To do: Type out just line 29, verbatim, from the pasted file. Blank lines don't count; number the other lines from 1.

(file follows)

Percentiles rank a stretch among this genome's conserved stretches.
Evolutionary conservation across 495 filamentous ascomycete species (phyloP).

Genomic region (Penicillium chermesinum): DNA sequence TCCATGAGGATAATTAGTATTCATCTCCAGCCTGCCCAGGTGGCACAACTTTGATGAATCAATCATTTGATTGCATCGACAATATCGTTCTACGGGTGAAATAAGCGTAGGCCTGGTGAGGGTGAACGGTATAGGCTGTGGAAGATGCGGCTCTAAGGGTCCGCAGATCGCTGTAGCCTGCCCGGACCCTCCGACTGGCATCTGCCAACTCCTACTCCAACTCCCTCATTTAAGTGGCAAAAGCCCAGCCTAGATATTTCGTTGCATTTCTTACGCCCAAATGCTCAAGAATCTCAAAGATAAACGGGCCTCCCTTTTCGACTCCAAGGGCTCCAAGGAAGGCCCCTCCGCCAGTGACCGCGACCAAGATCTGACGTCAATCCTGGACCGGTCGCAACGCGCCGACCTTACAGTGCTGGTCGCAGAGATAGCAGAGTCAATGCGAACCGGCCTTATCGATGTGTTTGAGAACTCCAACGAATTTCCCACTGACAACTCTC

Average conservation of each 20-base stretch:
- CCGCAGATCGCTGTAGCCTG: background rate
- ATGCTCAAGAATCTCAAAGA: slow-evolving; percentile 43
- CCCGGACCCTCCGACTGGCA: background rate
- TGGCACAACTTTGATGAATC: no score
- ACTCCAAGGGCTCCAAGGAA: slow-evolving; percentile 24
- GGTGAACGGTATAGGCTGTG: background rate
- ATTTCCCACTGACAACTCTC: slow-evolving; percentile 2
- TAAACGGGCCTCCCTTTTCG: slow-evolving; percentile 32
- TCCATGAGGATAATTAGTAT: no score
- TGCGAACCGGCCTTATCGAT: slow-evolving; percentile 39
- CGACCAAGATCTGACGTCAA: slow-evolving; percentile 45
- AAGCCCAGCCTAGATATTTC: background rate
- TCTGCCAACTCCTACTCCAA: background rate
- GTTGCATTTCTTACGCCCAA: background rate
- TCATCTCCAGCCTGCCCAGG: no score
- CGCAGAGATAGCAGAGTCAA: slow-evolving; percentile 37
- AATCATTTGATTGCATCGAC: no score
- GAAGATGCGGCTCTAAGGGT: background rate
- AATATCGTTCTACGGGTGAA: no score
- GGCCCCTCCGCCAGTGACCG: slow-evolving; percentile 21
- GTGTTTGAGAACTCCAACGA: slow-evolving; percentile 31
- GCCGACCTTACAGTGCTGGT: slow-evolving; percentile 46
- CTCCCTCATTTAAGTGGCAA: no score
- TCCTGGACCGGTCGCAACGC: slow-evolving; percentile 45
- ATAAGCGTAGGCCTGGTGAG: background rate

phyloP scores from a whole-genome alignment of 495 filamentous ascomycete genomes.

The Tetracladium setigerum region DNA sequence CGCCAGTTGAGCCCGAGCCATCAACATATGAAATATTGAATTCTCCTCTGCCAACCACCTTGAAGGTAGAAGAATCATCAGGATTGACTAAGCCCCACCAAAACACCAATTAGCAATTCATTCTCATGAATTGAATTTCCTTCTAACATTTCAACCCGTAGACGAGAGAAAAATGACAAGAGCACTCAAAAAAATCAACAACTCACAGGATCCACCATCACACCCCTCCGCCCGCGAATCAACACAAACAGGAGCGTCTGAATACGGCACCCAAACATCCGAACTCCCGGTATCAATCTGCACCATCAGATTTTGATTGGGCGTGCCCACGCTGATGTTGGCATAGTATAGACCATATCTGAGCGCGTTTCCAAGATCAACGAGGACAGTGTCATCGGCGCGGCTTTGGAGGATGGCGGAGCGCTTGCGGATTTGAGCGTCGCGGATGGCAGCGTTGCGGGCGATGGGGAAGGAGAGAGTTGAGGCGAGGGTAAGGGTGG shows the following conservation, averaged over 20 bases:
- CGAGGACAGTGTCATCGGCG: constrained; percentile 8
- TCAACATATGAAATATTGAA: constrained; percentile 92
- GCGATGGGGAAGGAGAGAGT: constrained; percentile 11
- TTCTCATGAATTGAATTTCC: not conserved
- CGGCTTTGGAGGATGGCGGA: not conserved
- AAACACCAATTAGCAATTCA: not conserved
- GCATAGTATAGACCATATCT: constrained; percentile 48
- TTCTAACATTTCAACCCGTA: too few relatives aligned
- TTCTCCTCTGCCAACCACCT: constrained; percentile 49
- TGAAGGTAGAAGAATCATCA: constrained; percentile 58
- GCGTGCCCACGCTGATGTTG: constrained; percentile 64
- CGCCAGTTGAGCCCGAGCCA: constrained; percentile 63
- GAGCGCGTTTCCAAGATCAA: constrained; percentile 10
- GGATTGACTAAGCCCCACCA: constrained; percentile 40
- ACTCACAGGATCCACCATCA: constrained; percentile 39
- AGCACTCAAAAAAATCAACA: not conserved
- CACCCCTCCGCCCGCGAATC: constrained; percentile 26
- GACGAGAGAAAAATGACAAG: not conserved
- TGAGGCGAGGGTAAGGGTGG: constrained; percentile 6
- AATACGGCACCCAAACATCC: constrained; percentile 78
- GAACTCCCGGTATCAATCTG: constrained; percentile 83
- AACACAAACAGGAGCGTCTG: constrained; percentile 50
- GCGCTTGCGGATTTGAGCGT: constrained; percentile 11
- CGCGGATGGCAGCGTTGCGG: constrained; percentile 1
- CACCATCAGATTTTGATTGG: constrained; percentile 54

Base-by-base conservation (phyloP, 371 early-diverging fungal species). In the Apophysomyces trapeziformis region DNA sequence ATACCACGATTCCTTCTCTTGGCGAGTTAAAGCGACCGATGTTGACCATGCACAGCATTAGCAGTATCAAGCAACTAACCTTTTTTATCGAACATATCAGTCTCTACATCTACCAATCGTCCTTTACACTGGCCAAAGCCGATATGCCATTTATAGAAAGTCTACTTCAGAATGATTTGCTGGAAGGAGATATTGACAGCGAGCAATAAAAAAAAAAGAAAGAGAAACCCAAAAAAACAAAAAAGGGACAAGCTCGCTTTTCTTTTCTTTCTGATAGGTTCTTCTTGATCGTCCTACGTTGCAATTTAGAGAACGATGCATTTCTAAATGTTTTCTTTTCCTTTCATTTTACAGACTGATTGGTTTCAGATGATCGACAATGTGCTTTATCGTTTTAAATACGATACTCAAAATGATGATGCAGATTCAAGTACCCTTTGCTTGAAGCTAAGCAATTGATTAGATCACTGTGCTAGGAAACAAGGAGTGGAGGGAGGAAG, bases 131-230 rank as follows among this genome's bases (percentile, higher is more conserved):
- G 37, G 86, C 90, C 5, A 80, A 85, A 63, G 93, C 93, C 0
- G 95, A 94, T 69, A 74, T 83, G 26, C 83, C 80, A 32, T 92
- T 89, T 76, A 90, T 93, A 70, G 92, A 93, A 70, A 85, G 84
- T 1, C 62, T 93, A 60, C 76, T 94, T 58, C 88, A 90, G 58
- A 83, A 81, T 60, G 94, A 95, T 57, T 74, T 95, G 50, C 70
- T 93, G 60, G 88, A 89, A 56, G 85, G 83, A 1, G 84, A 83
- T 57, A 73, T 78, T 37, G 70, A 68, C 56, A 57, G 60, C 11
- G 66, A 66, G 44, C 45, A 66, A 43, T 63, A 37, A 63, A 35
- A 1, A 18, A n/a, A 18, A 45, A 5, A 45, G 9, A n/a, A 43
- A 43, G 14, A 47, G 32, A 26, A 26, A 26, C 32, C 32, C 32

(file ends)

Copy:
- ATAAGCGTAGGCCTGGTGAG: background rate